Problems in Romania – Danube level lower than in 100 years


Declining river levels as a result of severe drought are currently causing problems in many countries. In Romania, the water level of the Danube is the lowest in 100 years. In the small town of Zimnicea, on the state border with Bulgaria, numerous ships are anchored in the harbor. You must now navigate individually through the last available fairway.

Even in the middle of the stream, islands of sand have now formed. While shipping hasn’t been completely halted yet, it’s currently struggling. “There are (sand) rapids between river kilometers 563 and 565 and ships are waiting to pass. Those going upstream will wait at kilometer 559, those going downstream will wait at kilometer 570,” said Zimnicea Port Authority Manager Radoi Lili Dorel.

“I’ve never seen the Danube level as low as this year, it’s very low. I was a kid when it was very low once, but not that low. The drought is really bad,” says Marcel, a pensioner who has already has lived in Zimnicea since childhood.

Electricity in many places just a trickle
The Danube – like many other European rivers – is like a trickle in many places this summer. In Hungary, Serbia, Bulgaria and Romania, sand islands have formed in the river, many ships can go no further and power plants have no cooling water.

Even in its country of origin, Germany, the 2,857 kilometer long Danube – Europe’s second longest river after the Volga – carries far too little water. The first cruises had already been canceled, while the routes of others were changed. Also in the Bavarian town of Deggendorf there have been no cargo ships for days and loading and unloading activities in the city harbor have been suspended.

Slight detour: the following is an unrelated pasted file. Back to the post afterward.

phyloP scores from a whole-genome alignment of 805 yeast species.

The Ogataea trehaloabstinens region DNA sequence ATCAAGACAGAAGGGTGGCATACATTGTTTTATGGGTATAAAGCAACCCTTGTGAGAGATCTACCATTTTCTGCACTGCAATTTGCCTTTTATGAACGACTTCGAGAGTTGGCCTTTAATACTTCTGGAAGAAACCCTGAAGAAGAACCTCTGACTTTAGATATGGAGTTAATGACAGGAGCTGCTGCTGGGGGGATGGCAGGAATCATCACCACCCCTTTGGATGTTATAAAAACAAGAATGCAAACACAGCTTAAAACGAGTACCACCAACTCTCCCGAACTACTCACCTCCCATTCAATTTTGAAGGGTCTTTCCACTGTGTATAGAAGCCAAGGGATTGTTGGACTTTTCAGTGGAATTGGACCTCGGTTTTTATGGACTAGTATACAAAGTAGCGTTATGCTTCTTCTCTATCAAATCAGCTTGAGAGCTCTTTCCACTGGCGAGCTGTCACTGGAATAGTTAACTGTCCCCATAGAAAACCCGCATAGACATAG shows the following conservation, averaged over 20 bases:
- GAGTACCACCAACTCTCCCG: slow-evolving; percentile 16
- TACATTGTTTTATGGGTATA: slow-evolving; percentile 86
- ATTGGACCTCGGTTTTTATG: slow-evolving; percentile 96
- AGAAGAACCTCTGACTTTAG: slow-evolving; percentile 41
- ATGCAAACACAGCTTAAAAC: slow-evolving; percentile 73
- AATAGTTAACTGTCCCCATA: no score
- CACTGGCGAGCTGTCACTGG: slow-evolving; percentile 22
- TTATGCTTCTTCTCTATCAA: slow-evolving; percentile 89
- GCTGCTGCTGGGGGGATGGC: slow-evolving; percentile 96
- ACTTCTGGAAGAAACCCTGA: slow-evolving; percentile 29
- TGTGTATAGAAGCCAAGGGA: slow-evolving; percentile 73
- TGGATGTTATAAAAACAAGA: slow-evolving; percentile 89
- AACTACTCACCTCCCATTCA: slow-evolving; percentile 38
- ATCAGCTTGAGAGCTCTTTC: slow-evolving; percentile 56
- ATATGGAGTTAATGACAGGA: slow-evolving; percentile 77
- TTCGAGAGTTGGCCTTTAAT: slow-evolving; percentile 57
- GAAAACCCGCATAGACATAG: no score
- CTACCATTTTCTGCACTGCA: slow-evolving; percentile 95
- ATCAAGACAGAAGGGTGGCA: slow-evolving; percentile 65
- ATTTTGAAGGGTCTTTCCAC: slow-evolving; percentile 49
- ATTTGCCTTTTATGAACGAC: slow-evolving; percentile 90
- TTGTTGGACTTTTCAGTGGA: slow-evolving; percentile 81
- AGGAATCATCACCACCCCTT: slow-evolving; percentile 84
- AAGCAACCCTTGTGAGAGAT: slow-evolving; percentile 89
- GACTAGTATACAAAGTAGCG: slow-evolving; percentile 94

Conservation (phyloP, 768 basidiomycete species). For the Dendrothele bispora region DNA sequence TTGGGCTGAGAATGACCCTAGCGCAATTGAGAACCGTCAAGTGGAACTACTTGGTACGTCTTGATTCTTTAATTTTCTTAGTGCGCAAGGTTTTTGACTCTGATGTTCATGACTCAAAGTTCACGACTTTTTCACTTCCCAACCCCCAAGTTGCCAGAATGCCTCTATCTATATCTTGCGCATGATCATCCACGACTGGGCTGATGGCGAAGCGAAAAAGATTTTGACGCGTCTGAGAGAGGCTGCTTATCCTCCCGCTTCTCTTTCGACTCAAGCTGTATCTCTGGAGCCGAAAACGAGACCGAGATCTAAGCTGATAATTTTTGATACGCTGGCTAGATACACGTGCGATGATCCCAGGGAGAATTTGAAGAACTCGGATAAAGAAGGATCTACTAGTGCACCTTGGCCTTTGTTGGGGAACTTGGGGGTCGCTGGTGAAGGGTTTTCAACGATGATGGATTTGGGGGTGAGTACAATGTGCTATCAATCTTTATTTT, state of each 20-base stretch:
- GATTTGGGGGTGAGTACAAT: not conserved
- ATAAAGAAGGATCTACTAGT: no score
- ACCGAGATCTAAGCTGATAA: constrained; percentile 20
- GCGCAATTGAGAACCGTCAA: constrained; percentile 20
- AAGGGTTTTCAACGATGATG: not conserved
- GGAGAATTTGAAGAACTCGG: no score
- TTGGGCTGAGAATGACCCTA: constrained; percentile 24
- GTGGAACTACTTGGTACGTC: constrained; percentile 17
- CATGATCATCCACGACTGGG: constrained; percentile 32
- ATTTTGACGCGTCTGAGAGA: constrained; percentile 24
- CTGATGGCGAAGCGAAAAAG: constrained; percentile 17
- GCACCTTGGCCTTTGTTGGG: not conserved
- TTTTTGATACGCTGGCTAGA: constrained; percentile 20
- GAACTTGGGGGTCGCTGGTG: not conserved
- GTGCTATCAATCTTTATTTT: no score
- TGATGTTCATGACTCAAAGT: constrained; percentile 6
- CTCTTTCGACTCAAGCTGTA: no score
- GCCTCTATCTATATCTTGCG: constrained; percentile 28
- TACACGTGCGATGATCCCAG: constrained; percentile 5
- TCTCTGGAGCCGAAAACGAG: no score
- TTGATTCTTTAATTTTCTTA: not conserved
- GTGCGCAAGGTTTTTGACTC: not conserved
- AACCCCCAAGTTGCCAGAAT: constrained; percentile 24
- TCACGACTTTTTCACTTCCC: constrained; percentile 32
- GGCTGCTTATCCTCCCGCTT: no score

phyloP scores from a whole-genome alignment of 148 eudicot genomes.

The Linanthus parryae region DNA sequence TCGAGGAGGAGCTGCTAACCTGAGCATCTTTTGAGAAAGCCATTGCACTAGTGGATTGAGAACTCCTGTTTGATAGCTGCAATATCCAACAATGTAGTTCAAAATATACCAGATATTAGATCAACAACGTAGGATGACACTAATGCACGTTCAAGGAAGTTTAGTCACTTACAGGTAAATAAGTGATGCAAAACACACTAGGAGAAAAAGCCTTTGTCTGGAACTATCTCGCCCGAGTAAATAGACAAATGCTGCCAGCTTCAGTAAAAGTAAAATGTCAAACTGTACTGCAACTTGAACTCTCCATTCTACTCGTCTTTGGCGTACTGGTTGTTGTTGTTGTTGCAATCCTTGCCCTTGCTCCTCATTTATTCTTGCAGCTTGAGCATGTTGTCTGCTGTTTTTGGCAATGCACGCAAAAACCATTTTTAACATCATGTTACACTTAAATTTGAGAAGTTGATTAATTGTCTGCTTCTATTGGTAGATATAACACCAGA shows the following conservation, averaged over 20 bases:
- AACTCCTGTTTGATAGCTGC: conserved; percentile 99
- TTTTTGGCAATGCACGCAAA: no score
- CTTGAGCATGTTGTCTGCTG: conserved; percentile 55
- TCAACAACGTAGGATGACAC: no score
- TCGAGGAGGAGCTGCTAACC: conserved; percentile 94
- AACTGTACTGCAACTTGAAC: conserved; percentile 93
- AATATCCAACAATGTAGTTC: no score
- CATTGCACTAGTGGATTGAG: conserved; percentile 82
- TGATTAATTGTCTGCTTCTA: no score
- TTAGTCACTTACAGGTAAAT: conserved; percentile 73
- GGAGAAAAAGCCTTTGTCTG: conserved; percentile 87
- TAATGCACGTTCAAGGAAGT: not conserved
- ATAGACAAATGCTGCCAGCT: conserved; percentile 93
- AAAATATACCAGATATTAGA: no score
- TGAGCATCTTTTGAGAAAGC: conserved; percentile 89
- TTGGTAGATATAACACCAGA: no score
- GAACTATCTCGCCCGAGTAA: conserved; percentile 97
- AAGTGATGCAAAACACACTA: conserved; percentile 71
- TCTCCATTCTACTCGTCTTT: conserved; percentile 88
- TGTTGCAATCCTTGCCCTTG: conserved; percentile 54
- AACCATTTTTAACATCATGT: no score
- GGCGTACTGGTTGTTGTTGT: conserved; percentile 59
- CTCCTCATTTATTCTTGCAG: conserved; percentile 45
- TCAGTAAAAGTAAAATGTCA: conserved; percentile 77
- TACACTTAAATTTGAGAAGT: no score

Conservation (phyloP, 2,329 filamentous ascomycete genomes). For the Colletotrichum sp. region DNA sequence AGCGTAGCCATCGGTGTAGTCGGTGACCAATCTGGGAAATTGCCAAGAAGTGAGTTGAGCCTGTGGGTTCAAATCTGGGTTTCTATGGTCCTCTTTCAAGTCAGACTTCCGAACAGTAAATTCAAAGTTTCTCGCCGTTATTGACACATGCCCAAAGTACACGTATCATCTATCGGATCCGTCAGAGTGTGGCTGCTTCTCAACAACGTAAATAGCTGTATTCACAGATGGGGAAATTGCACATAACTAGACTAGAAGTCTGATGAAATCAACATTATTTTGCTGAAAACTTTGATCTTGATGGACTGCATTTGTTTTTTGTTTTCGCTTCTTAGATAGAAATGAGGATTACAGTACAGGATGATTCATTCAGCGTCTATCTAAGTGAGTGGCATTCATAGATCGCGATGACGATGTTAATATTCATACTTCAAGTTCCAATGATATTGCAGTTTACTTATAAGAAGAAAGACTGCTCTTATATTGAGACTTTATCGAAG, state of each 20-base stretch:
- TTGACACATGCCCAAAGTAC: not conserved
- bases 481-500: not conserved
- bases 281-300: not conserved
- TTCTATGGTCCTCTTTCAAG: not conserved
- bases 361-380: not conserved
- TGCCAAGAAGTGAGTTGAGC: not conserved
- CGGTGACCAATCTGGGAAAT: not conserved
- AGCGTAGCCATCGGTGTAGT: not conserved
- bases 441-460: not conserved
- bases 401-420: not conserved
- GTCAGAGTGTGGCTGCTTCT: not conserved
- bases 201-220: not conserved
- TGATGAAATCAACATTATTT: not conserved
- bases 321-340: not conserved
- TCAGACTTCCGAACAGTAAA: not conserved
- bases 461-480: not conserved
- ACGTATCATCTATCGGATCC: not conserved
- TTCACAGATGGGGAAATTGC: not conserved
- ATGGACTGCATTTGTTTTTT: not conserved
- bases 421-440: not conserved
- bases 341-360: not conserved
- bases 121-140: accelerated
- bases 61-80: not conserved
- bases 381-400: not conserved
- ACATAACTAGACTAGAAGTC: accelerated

On Friday, the level in Deggendorf, which is also called Donaustadt because of its location opposite the mouth of the Isar and the Danube, was only 141 centimeters. Values ​​of around 2.5 to three meters are normal, reports the “Passauer Neue Presse”. No one in town can remember such a low value. According to the newspaper, at the end of August 2003, the lowest water level to date was 1.51 meters.

Rain raises levels in Vienna and Budapest
In Budapest, the ongoing drought caused the level of the Danube to drop by about a meter in August. However, last weekend’s thunderstorms and heavy rainfall have eased the situation for shipping. In Vienna, the level has recently risen by more than two meters due to the storm. “Rain has brought water and if the low pressure zones subside again, the level will drop again,” said via-danube spokesman Christoph Caspar. They are natural fluctuations.

In Serbia, the banks of the Danube are currently reminiscent of endless sandy beaches. The water level there is up to fifty percent lower than in an average August. Swimming in the river is currently child’s play and in some places you can even cross the river on foot.

Source: Krone


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